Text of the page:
In 30 some years, they could cross a distance that takes 2,000,000 years for light to cross. So we know that this theory wouldn't regard 186,000 miles per second as a speed limit. What else would this alternate Einstein say?

You have, at the core, a basic misunderstanding. Or, you appear to. The speed of light is not relative. In ANY frame of reference, it moves at the speed of light. If you are going 90% the speed of light and turn on a flashlight, the light spreads from the flashlight at the speed of light, not at only 10%, and not at 190%. But what IS relative is TIME and DISTANCE. If your crew was moving the speed of a neutrino (very close to light speed) As they passed through our solar system, the distance between the Sun and Earth would only be a few thousand kilometers, and the Earth would be less than 20 meters thick. They would say it took less than a second to pass the distance from the Sun to the Earth - but, they would also measure that distance to be much shorter, and so would still state they were moving under the speed of light. If they could watch the Earth as they approached, they would see clouds move - 8 minutes worth of "our" movement in less than a second of "their" time.

The logical but inescapable conclusion is that if they could accelerate to the speed of light and keep their frame of reference in existence until they hit light speed, that they would in that instant traverse an infinite amount of space while an infinite amount of time passes outside their window. This means, they would die.Having traversed all time, if the universe has an end, they would meet it. If it does not, they would die by flying at the speed of light into an infinitely hot, infinitely dense wall of matter made up of infinite virtual particles that would exist in the infinite space they traveled through.
 
  • #5
rkolter said:
Well, no. No they wouldn't - I want to clear this bit up. You say "Provided you had enough fuel" but the amount of fuel to accelerate any mass to the speed of light is not really large. It's infinite. Even if I give you an engine that has the ability to instantly transport matter into itself from anywhere, convert that matter perfectly into energy and with perfect efficiency turn that energy into propulsion - you don't have infinite mass to feed the engine.

Your crew would never achieve the speed of light, nor "blow right past it". They would accelerate at 1g until their doomsday engine converted the entire universe into energy used to move their craft forward. Then... that would be it. The engine would power down and gravity would vanish (no acceleration). The battery, if they had one, would drain and the lights would turn off. If they wrote down their final speed before that happened, it would be very close to the speed of light.

Wait. Relative to what? Wouldn't their speed be zero relative to their own reference frame?
 
  • #6
Battlemage! said:
Wait. Relative to what? Wouldn't their speed be zero relative to their own reference frame?
The speed of light is the speed of light. Measure it in the same medium in any frame of reference and it will be the same. Speed is not a vector - it is directionless and does not require an outside frame of reference to measure. The ship's speed could be calculated just by knowing the ship's acceleration and how long the ship had been accelerating.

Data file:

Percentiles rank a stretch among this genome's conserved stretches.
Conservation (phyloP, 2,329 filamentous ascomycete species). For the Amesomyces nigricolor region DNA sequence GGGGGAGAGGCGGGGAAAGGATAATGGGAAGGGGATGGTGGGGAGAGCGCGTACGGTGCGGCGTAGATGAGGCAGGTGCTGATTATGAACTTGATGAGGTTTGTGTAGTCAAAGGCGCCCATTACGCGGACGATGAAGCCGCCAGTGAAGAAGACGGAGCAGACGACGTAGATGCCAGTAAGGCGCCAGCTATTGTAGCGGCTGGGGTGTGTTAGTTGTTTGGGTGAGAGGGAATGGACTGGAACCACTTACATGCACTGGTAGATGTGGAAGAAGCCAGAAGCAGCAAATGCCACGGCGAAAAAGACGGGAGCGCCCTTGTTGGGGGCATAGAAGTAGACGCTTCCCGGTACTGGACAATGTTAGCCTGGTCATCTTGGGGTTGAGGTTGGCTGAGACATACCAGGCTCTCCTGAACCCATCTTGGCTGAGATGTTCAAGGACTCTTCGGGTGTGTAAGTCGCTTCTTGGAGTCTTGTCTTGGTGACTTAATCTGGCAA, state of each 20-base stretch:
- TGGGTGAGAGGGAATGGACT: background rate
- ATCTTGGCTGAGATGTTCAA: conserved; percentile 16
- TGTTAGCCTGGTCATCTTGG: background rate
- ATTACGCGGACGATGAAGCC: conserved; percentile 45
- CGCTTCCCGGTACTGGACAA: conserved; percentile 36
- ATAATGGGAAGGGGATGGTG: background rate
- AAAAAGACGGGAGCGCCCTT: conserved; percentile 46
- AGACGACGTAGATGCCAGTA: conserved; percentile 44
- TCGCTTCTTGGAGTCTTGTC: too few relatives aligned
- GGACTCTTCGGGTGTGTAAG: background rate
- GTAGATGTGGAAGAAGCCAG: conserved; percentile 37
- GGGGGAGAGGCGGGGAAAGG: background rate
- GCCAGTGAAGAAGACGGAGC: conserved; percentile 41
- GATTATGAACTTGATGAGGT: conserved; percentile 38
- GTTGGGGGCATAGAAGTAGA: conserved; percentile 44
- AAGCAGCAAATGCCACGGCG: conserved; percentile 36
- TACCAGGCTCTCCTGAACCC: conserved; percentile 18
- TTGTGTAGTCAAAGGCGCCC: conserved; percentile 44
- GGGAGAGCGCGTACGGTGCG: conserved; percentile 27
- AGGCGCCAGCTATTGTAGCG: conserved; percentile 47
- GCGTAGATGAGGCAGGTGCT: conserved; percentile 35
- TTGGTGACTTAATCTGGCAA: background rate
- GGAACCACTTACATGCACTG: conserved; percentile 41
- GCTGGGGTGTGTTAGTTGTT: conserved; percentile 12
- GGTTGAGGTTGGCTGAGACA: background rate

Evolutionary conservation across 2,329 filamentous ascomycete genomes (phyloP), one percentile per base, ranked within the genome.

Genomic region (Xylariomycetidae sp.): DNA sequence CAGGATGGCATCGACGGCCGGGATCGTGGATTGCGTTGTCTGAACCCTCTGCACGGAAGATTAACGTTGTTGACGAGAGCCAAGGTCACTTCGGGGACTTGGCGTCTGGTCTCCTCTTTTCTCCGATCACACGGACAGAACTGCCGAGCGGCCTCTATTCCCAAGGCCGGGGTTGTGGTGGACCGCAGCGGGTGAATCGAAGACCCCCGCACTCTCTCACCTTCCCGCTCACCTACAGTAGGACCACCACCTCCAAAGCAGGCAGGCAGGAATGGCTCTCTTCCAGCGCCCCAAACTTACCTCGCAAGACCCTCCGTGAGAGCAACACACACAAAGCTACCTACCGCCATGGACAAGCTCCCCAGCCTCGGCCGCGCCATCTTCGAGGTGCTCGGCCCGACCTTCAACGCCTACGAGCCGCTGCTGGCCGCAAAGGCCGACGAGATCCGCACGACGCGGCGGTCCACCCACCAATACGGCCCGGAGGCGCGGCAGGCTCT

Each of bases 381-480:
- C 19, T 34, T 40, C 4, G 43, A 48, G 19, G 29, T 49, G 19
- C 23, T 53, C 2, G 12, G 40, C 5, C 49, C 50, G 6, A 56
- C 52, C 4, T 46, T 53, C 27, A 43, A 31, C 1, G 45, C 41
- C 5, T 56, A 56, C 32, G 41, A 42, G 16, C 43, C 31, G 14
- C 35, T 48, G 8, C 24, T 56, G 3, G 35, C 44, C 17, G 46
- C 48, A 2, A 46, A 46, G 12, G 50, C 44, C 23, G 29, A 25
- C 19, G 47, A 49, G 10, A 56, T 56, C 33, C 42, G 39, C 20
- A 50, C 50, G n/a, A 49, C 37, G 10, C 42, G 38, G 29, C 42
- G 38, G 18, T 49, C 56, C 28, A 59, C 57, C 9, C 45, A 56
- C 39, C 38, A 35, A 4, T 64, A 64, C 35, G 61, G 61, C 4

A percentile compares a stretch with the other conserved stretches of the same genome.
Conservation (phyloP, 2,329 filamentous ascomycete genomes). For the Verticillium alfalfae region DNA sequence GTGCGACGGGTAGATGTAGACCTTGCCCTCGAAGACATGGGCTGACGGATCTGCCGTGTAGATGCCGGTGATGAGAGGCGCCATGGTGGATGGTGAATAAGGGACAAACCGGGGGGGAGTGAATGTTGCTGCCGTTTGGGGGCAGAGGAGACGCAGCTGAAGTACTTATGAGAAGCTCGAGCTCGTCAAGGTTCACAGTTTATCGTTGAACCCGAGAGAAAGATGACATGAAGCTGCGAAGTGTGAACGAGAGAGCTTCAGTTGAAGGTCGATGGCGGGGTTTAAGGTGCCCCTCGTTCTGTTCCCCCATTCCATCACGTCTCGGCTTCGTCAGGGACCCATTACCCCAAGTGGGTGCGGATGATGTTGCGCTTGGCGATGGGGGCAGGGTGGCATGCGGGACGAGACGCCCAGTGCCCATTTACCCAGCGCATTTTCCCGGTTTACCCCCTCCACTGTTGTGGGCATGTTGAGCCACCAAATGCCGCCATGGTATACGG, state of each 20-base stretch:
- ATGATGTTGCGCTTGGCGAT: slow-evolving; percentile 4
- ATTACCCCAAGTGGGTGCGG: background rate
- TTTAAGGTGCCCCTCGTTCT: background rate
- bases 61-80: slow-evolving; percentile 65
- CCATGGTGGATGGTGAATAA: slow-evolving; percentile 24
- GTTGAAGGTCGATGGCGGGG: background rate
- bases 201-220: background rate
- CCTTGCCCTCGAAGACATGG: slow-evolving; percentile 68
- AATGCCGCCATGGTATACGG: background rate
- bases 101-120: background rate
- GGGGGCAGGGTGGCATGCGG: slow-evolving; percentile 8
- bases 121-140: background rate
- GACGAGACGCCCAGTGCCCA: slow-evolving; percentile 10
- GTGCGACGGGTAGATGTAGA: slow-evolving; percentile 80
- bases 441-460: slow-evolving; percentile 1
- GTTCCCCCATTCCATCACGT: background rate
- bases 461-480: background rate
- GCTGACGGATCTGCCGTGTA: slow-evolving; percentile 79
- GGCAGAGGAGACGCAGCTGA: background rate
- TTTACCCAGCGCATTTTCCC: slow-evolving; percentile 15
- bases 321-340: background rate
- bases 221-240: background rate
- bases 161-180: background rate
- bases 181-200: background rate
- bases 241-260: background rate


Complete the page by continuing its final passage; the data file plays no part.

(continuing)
Velocity on the other hand, requires a direction, and that means you need to measure it relative to something else. If the rocket was in a gravity well that light could not escape, then its speedometer would measure its speed, but its velocity would be at best, zero in the direction you want to travel. But, we've given the ship an engine that EATS THE UNIVERSE. So, imagining that it preferentially eats all the mass nearby the ship first and along its projected path next is not that much of a stretch.

Either way - uninhibited or in a gravity well, the engine will run out of fuel before the speedometer reaches light speed.
 
  • #7
rkolter said:
Well, no. No they wouldn't - I want to clear this bit up. You say "Provided you had enough fuel" but the amount of fuel to accelerate any mass to the speed of light is not really large. It's infinite. Even if I give you an engine that has the ability to instantly transport matter into itself from anywhere, convert that matter perfectly into energy and with perfect efficiency turn that energy into propulsion - you don't have infinite mass to feed the engine.
The OP also said 'neighbourhood of the speed of light', wchich is a perfectly valid, if ambiguous, statement. You're arguing against your own misreading of the question.
rkolter said:
The ship's speed could be calculated just by knowing the ship's acceleration and how long the ship had been accelerating
and the direction of acceleration, and the initial value of speed, and the reference frame in which it is measured. Unless you can show that speed of a rocket that reverses acceleration half way through and as measured from a moving frame is the same as speed of a rocket that doesn't reverse and measured from a frame moving in a different direction (or stationary w/r to the ship, for that matter).
Speed is the legth of the velocity vector. Everything that influences the vector's legth affects speed.
 
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  • #8
Bandersnatch said:
The OP also said 'neighbourhood of the speed of light', wchich is a perfectly valid, if ambiguous, statement. You're arguing against your own misreading of the question.
I'm not really here to pick fights - I think you picked that quote from the OP out of context. The OP said if they accelerated at 1 g that would get you to the neighborhood of the speed of light in about a year, but the statement went on to say that provided they had enough fuel they would not stop accelerating and from the crew's reference frame would "blow right past the speed of light". I have argued that this would not occur.

Bandersnatch said:
...and the direction of acceleration, and the initial value of speed, and the reference frame in which it is measured. Unless you can show that speed of a rocket that reverses acceleration half way through and as measured from a moving frame is the same as speed of a rocket that doesn't reverse and measured from a frame moving in a different direction (or stationary w/r to the ship, for that matter).